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Showing posts from May, 2009

Using State Agencies & Non-Profit Organizations to Drive Environmental Initiatives

Using State Agencies and Commissions to drive governmental mandated obligations on the reduction of greenhouse gas emission seems not to be exactly a first choice for the State of Washington, considering the tight budgetary constraints that are out there. The State’s Department of Ecology and Energy can design and implement strategies to reduce greenhouse gas emissions in the environment. It is also possible for the Washington State Department of Transportation to work hand in hand with the Federal Department of Transportation to explore pathways for reducing oil consumption and adopting other alternative fuel as ethanol, synthetic diesel fuel and hydrogen, to reduce transportation greenhouse gas emissions levels. What may however undermine the state’s agencies and commissions’ efforts in effecting reduction in greenhouse gases by 2020, is not only the budget constraint, but the institutional factors that constraints state and federal agencies in achieving efficiency in executing tas…

Using our K-12 curriculum to drive global climatic and environmental stability

Progress toward global climatic stability requires reforms in public policy, classroom instruction and human endeavor. It requires management of environmental and industrial activities, holding down carbon emission levels in both the industrial and chemical complexes, making people accountable for their carbon footprint, helping people experience change in life activities that support growth of clean energy and teaching all these knowledge to our young ones. Achieving climatic stability requires solutions for greenhouse gas emissions and adoption of regional and national climatic initiative to help achieve substantial change in the current environmental status. To advance public support to help achieve collective habits in automobile driving, coal driven energy generation and other forms of pollution may require teaching, classroom teaching for all, especially the new generation of Americans who will take the mantle of leadership in the coming century.

To attain high-quality environmen…

Healthy imagination on the politics of greenhouse gas reduction in Washington State.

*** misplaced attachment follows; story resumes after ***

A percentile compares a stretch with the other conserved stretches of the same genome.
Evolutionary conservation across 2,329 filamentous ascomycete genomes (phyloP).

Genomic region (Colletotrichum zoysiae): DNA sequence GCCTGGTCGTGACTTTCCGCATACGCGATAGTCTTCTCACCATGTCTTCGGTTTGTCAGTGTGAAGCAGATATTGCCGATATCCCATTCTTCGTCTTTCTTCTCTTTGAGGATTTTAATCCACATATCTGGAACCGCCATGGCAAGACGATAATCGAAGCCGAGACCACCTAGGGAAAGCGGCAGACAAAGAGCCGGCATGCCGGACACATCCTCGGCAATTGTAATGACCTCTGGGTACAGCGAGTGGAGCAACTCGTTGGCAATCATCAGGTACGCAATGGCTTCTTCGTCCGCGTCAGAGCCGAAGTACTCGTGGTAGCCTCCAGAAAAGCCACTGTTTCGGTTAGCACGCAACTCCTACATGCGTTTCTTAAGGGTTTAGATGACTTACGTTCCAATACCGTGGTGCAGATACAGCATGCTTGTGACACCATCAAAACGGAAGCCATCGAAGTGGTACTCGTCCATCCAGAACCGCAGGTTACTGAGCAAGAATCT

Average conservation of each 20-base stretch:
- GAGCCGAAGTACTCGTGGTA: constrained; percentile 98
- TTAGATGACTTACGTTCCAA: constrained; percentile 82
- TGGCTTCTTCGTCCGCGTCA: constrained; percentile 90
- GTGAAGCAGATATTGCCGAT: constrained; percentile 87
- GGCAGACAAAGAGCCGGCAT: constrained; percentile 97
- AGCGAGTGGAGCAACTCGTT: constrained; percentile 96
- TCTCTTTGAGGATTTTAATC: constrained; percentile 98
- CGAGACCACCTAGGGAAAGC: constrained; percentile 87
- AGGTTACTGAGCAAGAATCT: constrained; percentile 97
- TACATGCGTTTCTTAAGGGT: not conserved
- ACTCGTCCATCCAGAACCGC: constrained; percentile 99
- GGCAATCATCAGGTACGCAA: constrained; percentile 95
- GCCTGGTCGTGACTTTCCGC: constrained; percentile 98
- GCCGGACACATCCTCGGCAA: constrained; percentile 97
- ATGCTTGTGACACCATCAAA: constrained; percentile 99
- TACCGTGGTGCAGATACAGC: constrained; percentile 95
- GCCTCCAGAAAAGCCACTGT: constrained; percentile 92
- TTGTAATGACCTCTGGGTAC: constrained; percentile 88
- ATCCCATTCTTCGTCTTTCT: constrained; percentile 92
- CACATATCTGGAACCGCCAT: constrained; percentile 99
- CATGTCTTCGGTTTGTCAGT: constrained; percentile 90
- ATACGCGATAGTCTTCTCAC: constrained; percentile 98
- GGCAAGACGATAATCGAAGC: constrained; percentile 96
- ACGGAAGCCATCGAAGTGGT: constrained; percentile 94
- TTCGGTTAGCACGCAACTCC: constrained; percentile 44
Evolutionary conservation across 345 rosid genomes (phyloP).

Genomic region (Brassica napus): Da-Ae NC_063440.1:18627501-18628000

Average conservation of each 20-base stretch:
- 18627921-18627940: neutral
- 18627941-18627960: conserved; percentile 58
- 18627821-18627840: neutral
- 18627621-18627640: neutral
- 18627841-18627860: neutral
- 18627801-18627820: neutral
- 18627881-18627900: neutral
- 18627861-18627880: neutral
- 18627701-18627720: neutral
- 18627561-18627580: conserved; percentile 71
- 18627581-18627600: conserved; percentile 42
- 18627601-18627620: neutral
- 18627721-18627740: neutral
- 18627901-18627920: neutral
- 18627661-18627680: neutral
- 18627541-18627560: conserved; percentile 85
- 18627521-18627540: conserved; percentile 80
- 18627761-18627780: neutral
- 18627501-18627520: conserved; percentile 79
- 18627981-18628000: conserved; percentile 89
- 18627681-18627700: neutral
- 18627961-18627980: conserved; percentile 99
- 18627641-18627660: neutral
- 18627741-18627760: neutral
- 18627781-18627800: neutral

I am in the mood for a healthy imagination on the politics of greenhouse gas reduction, not the exact imagination contained in our governor's executive order which directs Washington State agencies to: 1) continue to work with six other Western states and four Canadian provinces in the Western Climate Initiative to develop a regional emissions reduction program; 2) work with the Obama Administration to help design a national program that is strong, and reflects state priorities; 3) develop emission reduction strategies and industry emissions benchmarks to make sure 2020 reduction targets are met; 4) work with TransAlta to reduce emissions from the company’s coal-fired power plant near Centralia by more than half; 4) ensure Washington has trees to capture harmful carbon, while creating financial incentives for the forestry industry; 5) work on low-carbon fuel standards or alternative requirements to reduce carbon emissions from the transportation sector; 6) join with other West Coa…

Climatic Change Day for Washington State: Driving environmental policy with Executive Orders?

Washington State Governor has chosen to resuscitate the ideas behind some environmental bills that died in both houses of legislature through executive orders. By signing the executive order on May 21, 2009, the governor has lifted the bar of negotiation on regional energy program and initiatives to a higher level. Although the governor may have meant well in furthering the course of climate change and managing greenhouse gas emissions, the use of executive order is tantamount to scuttling the will of the people, which had been reposed in their legislators. Don’t get me wrong, I am all for environmental initiatives that manages environmental pollution, create clean energy jobs, reduce global climate change and break American’s dependence on foreign oil, however, using an executive order to achieve this cause is un-democratic and that is what makes me cringe. Washingtonians respect and support the collective will of our representative legislators, even if it is at variance with our imm…

Looking for Solutions to Global Warming

There is the assumption that global warming is a problem created by environmentalist and that data collected on atmospheric climatic conditions do not give any credence to the problem of global warming. This assumption would have been plausible except for the fact that: many of our large cities are experiencing prolong erratic weather conditions, excessive heat wave in the summer months, more than mild winters, rising sea level that makes coastal cities vulnerable to the problem of flooding, unstable seas and river levels which have caused frequent floods in areas once considered floodless or with low incidence of flood and global warming pollution.

Politicians, academics and researchers understand the need to get started in tackling a problem as huge as global warming however, because there is not yet a consensus as to the gravity or definition of the problem, everyone continues to drag their feet. Solutions to climate change are within us, only if we can get everyone to talk to each …

Stemming Global Warming: the great modern debate